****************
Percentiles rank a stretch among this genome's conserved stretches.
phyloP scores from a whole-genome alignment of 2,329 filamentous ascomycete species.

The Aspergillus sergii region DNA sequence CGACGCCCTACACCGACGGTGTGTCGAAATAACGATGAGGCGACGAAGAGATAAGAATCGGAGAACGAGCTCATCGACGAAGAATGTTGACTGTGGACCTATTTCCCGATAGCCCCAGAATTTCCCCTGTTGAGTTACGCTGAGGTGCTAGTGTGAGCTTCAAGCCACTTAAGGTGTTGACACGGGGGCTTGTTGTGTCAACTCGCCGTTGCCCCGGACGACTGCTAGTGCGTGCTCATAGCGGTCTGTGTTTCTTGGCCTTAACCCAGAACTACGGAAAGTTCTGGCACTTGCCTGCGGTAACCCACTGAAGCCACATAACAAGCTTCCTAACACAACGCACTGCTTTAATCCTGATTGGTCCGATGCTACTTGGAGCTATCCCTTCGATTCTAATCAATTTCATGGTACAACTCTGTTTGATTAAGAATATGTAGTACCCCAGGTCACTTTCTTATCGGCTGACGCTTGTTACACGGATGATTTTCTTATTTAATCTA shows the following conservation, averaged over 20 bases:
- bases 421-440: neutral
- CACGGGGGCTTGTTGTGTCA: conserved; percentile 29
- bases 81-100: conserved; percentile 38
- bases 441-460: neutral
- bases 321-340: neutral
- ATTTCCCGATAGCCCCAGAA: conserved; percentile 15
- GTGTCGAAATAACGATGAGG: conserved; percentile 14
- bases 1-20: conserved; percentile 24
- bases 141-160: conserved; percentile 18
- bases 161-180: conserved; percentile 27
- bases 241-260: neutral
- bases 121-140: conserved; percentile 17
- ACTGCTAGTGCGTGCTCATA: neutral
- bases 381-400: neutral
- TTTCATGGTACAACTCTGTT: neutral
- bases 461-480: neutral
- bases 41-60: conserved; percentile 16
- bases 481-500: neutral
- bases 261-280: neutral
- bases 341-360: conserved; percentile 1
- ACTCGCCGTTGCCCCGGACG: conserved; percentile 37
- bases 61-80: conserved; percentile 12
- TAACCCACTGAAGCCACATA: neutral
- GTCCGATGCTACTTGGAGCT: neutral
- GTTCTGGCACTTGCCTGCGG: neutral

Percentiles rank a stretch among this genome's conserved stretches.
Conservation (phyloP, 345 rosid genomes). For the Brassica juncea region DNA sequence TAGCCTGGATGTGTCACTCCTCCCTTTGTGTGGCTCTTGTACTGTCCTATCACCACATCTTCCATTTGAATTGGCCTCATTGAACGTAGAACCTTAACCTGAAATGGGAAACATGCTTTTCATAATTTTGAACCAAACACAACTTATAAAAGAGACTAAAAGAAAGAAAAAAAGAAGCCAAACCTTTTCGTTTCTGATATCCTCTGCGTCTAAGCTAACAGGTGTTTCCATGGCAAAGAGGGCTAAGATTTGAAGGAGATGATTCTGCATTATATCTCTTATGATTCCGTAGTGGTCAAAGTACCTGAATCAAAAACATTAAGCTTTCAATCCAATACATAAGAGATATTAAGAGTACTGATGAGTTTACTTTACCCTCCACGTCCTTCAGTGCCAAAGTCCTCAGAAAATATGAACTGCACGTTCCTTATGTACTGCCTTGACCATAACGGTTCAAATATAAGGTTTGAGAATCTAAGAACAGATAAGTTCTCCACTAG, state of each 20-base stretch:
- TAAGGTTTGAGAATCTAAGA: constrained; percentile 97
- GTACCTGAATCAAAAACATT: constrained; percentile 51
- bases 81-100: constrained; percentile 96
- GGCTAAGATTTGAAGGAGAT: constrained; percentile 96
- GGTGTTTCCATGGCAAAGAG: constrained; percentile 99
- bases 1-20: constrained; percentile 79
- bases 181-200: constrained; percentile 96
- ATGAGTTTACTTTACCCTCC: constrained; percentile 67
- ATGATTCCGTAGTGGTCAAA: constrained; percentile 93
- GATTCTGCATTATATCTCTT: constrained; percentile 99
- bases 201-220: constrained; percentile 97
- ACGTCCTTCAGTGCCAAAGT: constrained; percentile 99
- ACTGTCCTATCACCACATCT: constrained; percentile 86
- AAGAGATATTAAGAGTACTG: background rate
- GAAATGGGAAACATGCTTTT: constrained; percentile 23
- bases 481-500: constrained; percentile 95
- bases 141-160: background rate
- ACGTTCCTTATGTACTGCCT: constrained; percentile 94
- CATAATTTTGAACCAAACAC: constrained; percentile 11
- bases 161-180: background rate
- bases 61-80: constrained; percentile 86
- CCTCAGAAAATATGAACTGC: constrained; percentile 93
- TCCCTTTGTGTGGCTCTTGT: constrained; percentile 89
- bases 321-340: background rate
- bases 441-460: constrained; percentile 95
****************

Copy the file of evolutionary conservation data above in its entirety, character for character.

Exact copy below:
Percentiles rank a stretch among this genome's conserved stretches.
phyloP scores from a whole-genome alignment of 2,329 filamentous ascomycete species.

The Aspergillus sergii region DNA sequence CGACGCCCTACACCGACGGTGTGTCGAAATAACGATGAGGCGACGAAGAGATAAGAATCGGAGAACGAGCTCATCGACGAAGAATGTTGACTGTGGACCTATTTCCCGATAGCCCCAGAATTTCCCCTGTTGAGTTACGCTGAGGTGCTAGTGTGAGCTTCAAGCCACTTAAGGTGTTGACACGGGGGCTTGTTGTGTCAACTCGCCGTTGCCCCGGACGACTGCTAGTGCGTGCTCATAGCGGTCTGTGTTTCTTGGCCTTAACCCAGAACTACGGAAAGTTCTGGCACTTGCCTGCGGTAACCCACTGAAGCCACATAACAAGCTTCCTAACACAACGCACTGCTTTAATCCTGATTGGTCCGATGCTACTTGGAGCTATCCCTTCGATTCTAATCAATTTCATGGTACAACTCTGTTTGATTAAGAATATGTAGTACCCCAGGTCACTTTCTTATCGGCTGACGCTTGTTACACGGATGATTTTCTTATTTAATCTA shows the following conservation, averaged over 20 bases:
- bases 421-440: neutral
- CACGGGGGCTTGTTGTGTCA: conserved; percentile 29
- bases 81-100: conserved; percentile 38
- bases 441-460: neutral
- bases 321-340: neutral
- ATTTCCCGATAGCCCCAGAA: conserved; percentile 15
- GTGTCGAAATAACGATGAGG: conserved; percentile 14
- bases 1-20: conserved; percentile 24
- bases 141-160: conserved; percentile 18
- bases 161-180: conserved; percentile 27
- bases 241-260: neutral
- bases 121-140: conserved; percentile 17
- ACTGCTAGTGCGTGCTCATA: neutral
- bases 381-400: neutral
- TTTCATGGTACAACTCTGTT: neutral
- bases 461-480: neutral
- bases 41-60: conserved; percentile 16
- bases 481-500: neutral
- bases 261-280: neutral
- bases 341-360: conserved; percentile 1
- ACTCGCCGTTGCCCCGGACG: conserved; percentile 37
- bases 61-80: conserved; percentile 12
- TAACCCACTGAAGCCACATA: neutral
- GTCCGATGCTACTTGGAGCT: neutral
- GTTCTGGCACTTGCCTGCGG: neutral

Percentiles rank a stretch among this genome's conserved stretches.
Conservation (phyloP, 345 rosid genomes). For the Brassica juncea region DNA sequence TAGCCTGGATGTGTCACTCCTCCCTTTGTGTGGCTCTTGTACTGTCCTATCACCACATCTTCCATTTGAATTGGCCTCATTGAACGTAGAACCTTAACCTGAAATGGGAAACATGCTTTTCATAATTTTGAACCAAACACAACTTATAAAAGAGACTAAAAGAAAGAAAAAAAGAAGCCAAACCTTTTCGTTTCTGATATCCTCTGCGTCTAAGCTAACAGGTGTTTCCATGGCAAAGAGGGCTAAGATTTGAAGGAGATGATTCTGCATTATATCTCTTATGATTCCGTAGTGGTCAAAGTACCTGAATCAAAAACATTAAGCTTTCAATCCAATACATAAGAGATATTAAGAGTACTGATGAGTTTACTTTACCCTCCACGTCCTTCAGTGCCAAAGTCCTCAGAAAATATGAACTGCACGTTCCTTATGTACTGCCTTGACCATAACGGTTCAAATATAAGGTTTGAGAATCTAAGAACAGATAAGTTCTCCACTAG, state of each 20-base stretch:
- TAAGGTTTGAGAATCTAAGA: constrained; percentile 97
- GTACCTGAATCAAAAACATT: constrained; percentile 51
- bases 81-100: constrained; percentile 96
- GGCTAAGATTTGAAGGAGAT: constrained; percentile 96
- GGTGTTTCCATGGCAAAGAG: constrained; percentile 99
- bases 1-20: constrained; percentile 79
- bases 181-200: constrained; percentile 96
- ATGAGTTTACTTTACCCTCC: constrained; percentile 67
- ATGATTCCGTAGTGGTCAAA: constrained; percentile 93
- GATTCTGCATTATATCTCTT: constrained; percentile 99
- bases 201-220: constrained; percentile 97
- ACGTCCTTCAGTGCCAAAGT: constrained; percentile 99
- ACTGTCCTATCACCACATCT: constrained; percentile 86
- AAGAGATATTAAGAGTACTG: background rate
- GAAATGGGAAACATGCTTTT: constrained; percentile 23
- bases 481-500: constrained; percentile 95
- bases 141-160: background rate
- ACGTTCCTTATGTACTGCCT: constrained; percentile 94
- CATAATTTTGAACCAAACAC: constrained; percentile 11
- bases 161-180: background rate
- bases 61-80: constrained; percentile 86
- CCTCAGAAAATATGAACTGC: constrained; percentile 93
- TCCCTTTGTGTGGCTCTTGT: constrained; percentile 89
- bases 321-340: background rate
- bases 441-460: constrained; percentile 95